A horse named Herbie drew Bill Hansen's milk wagon through the early morning streets of Jersey City.
"Herbie knew the route by heart," says Hansen, a Westmont resident who delivers construction-permit applications - by car - for a Cherry Hill plumbing company.
He's worked there full time for 30 years. He even works on birthdays, including his 95th, which was Tuesday.
"I've been blessed," says Hansen, a father of two, grandfather of six, and great-grandfather of seven. "I made a few mistakes, and I pray for forgiveness for that. But I had a good woman."
He met Dorothy Rich in the mid '30s, at a German American social club in Jersey City. "We went out for seven years, until her father, who never swore, told me, 'You lobster, . . . you better not break her heart.' "
Hansen converted to Catholicism so the sweethearts could have a church wedding in 1941. They were married for six decades, including eight years when he visited her daily in a nursing home after she collapsed at their favorite Atlantic City casino.
Dot died in 2005. He'll never stop missing her.
"It's tough, and that's one of the main reasons I stay here," Hansen says on Tuesday, at the start of his day as permit coordinator at Hutchinson Plumbing Heating Cooling on Chapel Avenue.
He delivers applications and pays for and picks up municipal permits required for certain projects.
The company was founded 63 years ago in Haddonfield by George Hutchinson, whom Hansen knew well.
"Bill helps us maintain the family culture," says company president and CEO Fred Hutchinson, who is George's grandson. "He's strong, he really works. It's incredible, the way he moves around."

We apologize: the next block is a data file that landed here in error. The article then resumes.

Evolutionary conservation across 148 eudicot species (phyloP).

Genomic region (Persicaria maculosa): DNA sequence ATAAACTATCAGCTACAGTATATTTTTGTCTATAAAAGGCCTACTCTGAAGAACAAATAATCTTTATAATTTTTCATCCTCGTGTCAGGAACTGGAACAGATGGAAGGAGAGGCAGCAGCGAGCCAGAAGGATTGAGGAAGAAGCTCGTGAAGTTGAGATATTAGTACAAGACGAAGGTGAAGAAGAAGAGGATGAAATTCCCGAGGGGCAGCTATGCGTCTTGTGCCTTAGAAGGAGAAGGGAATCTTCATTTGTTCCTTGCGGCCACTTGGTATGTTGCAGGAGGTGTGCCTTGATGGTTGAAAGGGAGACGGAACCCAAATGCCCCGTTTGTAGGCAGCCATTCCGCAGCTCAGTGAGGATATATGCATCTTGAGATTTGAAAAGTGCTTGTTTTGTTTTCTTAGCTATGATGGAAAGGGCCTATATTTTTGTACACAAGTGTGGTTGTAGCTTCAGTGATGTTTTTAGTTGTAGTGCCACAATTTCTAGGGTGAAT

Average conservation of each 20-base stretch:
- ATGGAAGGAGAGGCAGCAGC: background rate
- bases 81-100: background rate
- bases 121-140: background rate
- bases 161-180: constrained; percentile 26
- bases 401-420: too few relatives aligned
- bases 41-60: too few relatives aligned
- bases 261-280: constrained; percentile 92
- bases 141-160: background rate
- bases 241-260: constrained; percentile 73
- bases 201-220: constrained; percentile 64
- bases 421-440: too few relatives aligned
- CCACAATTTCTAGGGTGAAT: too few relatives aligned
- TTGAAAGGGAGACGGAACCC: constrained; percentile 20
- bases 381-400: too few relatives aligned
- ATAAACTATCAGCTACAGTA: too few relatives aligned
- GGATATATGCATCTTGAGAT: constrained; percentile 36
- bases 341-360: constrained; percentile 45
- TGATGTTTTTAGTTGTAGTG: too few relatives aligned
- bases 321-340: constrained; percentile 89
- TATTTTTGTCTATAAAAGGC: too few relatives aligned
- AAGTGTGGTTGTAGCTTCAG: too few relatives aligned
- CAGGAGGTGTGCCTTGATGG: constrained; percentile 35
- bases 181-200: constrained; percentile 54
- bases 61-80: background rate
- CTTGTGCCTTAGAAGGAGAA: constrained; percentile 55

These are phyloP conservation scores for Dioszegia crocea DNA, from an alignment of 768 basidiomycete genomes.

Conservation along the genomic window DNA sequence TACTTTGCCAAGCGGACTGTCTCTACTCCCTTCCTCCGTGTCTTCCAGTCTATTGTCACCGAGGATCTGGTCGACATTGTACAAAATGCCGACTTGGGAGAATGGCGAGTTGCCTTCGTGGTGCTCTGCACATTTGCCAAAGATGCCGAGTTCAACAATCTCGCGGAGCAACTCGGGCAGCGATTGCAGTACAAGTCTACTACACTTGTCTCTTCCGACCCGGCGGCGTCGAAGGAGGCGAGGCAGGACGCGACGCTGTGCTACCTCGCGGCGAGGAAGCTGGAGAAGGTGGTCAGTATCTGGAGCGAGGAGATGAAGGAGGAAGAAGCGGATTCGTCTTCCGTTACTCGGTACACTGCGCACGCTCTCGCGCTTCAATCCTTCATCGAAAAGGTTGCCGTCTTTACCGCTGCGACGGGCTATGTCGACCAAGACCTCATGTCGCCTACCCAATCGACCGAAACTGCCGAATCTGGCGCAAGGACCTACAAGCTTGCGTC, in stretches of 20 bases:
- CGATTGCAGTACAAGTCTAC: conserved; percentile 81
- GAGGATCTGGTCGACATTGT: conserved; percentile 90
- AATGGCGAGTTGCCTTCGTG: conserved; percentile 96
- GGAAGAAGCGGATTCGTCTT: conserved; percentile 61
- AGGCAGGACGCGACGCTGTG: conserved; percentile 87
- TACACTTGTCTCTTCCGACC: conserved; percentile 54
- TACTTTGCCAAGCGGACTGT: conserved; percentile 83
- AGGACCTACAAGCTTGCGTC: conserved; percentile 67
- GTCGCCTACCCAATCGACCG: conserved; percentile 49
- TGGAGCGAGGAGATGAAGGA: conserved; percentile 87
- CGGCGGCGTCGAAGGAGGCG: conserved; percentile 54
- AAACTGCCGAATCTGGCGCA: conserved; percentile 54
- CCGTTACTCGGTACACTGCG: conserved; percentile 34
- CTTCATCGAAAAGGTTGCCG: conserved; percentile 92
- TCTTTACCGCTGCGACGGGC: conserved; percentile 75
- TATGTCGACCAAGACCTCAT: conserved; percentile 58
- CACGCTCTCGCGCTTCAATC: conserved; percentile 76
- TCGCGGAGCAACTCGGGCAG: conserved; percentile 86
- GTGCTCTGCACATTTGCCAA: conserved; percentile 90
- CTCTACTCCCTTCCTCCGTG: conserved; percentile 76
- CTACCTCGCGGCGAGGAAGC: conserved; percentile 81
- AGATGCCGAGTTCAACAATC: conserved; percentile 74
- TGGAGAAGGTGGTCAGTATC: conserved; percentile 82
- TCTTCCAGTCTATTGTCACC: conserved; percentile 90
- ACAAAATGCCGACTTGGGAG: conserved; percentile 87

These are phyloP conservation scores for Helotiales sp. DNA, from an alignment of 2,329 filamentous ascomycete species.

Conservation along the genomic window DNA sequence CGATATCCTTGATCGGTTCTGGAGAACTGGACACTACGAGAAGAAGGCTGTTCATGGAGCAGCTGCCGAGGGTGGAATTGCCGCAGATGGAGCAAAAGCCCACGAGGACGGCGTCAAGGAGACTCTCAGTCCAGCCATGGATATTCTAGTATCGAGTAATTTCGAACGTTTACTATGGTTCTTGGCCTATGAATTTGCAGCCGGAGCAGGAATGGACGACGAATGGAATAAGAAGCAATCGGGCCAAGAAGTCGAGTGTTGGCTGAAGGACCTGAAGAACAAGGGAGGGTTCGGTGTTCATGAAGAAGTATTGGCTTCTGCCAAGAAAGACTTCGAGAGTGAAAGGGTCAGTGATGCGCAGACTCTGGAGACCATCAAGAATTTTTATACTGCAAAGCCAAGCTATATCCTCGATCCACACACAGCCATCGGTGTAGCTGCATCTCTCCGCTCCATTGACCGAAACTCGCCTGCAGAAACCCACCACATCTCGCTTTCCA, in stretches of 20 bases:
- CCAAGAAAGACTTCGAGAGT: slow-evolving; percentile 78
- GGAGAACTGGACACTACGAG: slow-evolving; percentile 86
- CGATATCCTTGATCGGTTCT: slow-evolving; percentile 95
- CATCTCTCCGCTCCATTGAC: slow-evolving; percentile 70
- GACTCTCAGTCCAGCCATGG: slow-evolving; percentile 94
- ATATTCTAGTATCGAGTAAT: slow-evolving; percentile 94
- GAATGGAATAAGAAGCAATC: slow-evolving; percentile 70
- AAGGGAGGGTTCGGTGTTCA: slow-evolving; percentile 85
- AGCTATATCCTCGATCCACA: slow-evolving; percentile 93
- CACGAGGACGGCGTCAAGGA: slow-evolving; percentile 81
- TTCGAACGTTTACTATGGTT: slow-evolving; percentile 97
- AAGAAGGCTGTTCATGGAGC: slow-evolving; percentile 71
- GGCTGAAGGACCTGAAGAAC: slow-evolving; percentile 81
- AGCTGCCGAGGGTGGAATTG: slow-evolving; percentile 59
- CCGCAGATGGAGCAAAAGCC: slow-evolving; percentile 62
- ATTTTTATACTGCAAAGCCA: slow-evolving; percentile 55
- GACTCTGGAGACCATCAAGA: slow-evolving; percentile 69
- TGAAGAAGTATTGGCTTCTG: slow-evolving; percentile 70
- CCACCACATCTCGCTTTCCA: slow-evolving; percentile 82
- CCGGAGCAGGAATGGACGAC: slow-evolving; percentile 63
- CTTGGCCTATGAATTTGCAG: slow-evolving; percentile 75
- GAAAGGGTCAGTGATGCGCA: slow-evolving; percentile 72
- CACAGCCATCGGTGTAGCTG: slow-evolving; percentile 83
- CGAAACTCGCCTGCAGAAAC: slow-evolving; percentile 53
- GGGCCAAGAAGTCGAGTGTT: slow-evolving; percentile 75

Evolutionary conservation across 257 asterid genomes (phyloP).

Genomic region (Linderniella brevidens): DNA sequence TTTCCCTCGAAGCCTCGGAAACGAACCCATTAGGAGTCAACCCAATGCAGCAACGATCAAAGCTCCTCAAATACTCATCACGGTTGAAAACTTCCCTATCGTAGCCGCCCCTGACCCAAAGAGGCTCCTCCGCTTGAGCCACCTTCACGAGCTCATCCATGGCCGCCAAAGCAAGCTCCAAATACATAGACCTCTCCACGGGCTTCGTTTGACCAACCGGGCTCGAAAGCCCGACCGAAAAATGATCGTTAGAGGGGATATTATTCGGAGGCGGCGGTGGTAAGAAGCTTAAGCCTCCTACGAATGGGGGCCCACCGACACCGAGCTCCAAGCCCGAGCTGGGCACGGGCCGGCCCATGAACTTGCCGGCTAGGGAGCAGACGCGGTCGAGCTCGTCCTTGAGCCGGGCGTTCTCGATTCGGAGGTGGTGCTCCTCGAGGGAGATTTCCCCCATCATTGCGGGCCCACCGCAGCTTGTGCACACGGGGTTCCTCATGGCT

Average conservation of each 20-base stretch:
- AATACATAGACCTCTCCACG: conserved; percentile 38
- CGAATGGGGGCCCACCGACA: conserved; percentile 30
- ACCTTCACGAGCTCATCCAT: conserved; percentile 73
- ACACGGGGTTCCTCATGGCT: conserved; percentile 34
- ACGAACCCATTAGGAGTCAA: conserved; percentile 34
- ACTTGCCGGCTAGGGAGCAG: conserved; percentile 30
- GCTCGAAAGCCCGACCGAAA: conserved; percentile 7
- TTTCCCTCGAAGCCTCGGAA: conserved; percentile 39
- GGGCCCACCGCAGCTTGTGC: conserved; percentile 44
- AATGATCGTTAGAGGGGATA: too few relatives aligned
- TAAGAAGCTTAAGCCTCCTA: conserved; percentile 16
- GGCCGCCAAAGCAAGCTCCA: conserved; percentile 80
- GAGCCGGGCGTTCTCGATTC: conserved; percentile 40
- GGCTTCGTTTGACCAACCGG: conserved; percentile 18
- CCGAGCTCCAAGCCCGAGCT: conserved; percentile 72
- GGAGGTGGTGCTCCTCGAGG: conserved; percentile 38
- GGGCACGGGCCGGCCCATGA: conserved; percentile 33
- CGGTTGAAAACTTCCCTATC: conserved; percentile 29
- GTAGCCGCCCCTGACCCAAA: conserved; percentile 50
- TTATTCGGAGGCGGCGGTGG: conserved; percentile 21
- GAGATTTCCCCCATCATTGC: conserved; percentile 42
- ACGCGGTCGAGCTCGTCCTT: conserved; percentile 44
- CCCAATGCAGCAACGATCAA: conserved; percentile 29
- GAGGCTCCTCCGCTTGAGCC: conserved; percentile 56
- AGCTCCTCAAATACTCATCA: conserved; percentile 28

Hansen does seem decades younger than 95. He lives in his own apartment and is active with the Haddonfield Lions Club and at Christ the King Catholic Church, where he managed a girls' drum-and-bugle corps for years and still helps serve Mass.
"My health is great. I don't take any medicine," he says, in a voice that retains its Jersey City toughness.
"What's your secret?" I ask. "Clean living?"
Not so much, laughs Hansen, who likes a cold beer, a hand of poker, and Harrah's slots ("double down, 10 quarters at a time") now and then.
His father, a supervisor with a grocery chain, "was a real hard worker. He had a job all through the Depression," explains Hansen, who was 16 when he started clerking in one of his father's stores.
That was in 1933. He's been employed ever since, always willing to toil longer and harder than the other guys.
Hansen went from laborer to foreman at the old Cramp shipyard, in Philadelphia. After World War II he drove a bus in South Jersey for a bit, and later worked part time behind the counter at Smitty's, a delicatessen on Haddon Avenue.
A call from a friend helped him land a "dream job" with Standard Oil Co. in Philadelphia, and gave the blue-collar son of Jersey City's Greenville section a white-collar career.
Hired as a truck driver, Hansen worked his way up to salesman. Home heating oil was the product, and a savvy, personable, energetic fellow with only a year of high school could do fine if he did right.
Hansen learned the business by making cold calls at a time when a gallon cost 13 cents and a penny discount could clinch a deal.
"When I was 54 I became sales supervisor. I had 27 salesmen and three plants under me," he says. "To become a supervisor, you had to have an outstanding sales record."
Hansen retired in 1982 and joined Hutchinson's not long after.
"I learned how to sell plumbing and heating, and then to do permits, and here I am," he says.
"It keeps me active, and gives me a little bit of spending money. And I like the people."
Does he ever plan to retire for real?
"I don't think so," Hansen says. "I'll wait until the good Lord tells me it's time to quit. He hasn't said that yet."